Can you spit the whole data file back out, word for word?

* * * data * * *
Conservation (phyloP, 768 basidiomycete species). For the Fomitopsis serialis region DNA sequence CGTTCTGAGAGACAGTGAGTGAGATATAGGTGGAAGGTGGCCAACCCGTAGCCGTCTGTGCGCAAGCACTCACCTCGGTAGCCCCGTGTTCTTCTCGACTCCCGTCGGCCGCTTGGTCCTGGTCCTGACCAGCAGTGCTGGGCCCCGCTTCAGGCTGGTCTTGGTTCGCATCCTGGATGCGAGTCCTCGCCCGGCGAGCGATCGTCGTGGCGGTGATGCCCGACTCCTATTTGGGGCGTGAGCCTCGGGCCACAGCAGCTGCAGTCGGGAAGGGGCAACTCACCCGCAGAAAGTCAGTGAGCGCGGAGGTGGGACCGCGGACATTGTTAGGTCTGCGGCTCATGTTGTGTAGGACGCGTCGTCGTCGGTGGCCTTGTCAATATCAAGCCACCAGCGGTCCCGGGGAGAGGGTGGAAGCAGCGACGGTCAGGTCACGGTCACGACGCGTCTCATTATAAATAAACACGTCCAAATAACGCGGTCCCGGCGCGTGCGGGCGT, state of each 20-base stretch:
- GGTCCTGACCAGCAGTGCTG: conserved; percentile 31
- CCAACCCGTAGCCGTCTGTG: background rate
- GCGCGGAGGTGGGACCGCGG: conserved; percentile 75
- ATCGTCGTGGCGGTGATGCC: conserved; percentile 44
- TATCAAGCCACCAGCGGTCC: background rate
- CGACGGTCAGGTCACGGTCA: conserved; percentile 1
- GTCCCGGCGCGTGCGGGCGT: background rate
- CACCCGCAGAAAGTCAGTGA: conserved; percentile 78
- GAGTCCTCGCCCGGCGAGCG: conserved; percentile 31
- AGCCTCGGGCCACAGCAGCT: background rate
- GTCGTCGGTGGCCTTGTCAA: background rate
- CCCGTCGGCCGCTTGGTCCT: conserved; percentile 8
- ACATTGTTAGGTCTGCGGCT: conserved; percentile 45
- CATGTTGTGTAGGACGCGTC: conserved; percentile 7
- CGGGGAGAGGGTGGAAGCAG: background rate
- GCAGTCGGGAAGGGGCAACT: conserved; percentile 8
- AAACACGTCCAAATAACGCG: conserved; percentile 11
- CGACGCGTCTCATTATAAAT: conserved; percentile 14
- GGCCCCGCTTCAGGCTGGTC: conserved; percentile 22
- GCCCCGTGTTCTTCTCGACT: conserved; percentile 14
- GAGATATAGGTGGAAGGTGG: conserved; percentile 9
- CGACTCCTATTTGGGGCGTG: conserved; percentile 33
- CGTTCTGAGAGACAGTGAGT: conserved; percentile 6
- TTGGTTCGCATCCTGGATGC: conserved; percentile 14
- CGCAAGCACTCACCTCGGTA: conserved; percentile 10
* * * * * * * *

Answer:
Conservation (phyloP, 768 basidiomycete species). For the Fomitopsis serialis region DNA sequence CGTTCTGAGAGACAGTGAGTGAGATATAGGTGGAAGGTGGCCAACCCGTAGCCGTCTGTGCGCAAGCACTCACCTCGGTAGCCCCGTGTTCTTCTCGACTCCCGTCGGCCGCTTGGTCCTGGTCCTGACCAGCAGTGCTGGGCCCCGCTTCAGGCTGGTCTTGGTTCGCATCCTGGATGCGAGTCCTCGCCCGGCGAGCGATCGTCGTGGCGGTGATGCCCGACTCCTATTTGGGGCGTGAGCCTCGGGCCACAGCAGCTGCAGTCGGGAAGGGGCAACTCACCCGCAGAAAGTCAGTGAGCGCGGAGGTGGGACCGCGGACATTGTTAGGTCTGCGGCTCATGTTGTGTAGGACGCGTCGTCGTCGGTGGCCTTGTCAATATCAAGCCACCAGCGGTCCCGGGGAGAGGGTGGAAGCAGCGACGGTCAGGTCACGGTCACGACGCGTCTCATTATAAATAAACACGTCCAAATAACGCGGTCCCGGCGCGTGCGGGCGT, state of each 20-base stretch:
- GGTCCTGACCAGCAGTGCTG: conserved; percentile 31
- CCAACCCGTAGCCGTCTGTG: background rate
- GCGCGGAGGTGGGACCGCGG: conserved; percentile 75
- ATCGTCGTGGCGGTGATGCC: conserved; percentile 44
- TATCAAGCCACCAGCGGTCC: background rate
- CGACGGTCAGGTCACGGTCA: conserved; percentile 1
- GTCCCGGCGCGTGCGGGCGT: background rate
- CACCCGCAGAAAGTCAGTGA: conserved; percentile 78
- GAGTCCTCGCCCGGCGAGCG: conserved; percentile 31
- AGCCTCGGGCCACAGCAGCT: background rate
- GTCGTCGGTGGCCTTGTCAA: background rate
- CCCGTCGGCCGCTTGGTCCT: conserved; percentile 8
- ACATTGTTAGGTCTGCGGCT: conserved; percentile 45
- CATGTTGTGTAGGACGCGTC: conserved; percentile 7
- CGGGGAGAGGGTGGAAGCAG: background rate
- GCAGTCGGGAAGGGGCAACT: conserved; percentile 8
- AAACACGTCCAAATAACGCG: conserved; percentile 11
- CGACGCGTCTCATTATAAAT: conserved; percentile 14
- GGCCCCGCTTCAGGCTGGTC: conserved; percentile 22
- GCCCCGTGTTCTTCTCGACT: conserved; percentile 14
- GAGATATAGGTGGAAGGTGG: conserved; percentile 9
- CGACTCCTATTTGGGGCGTG: conserved; percentile 33
- CGTTCTGAGAGACAGTGAGT: conserved; percentile 6
- TTGGTTCGCATCCTGGATGC: conserved; percentile 14
- CGCAAGCACTCACCTCGGTA: conserved; percentile 10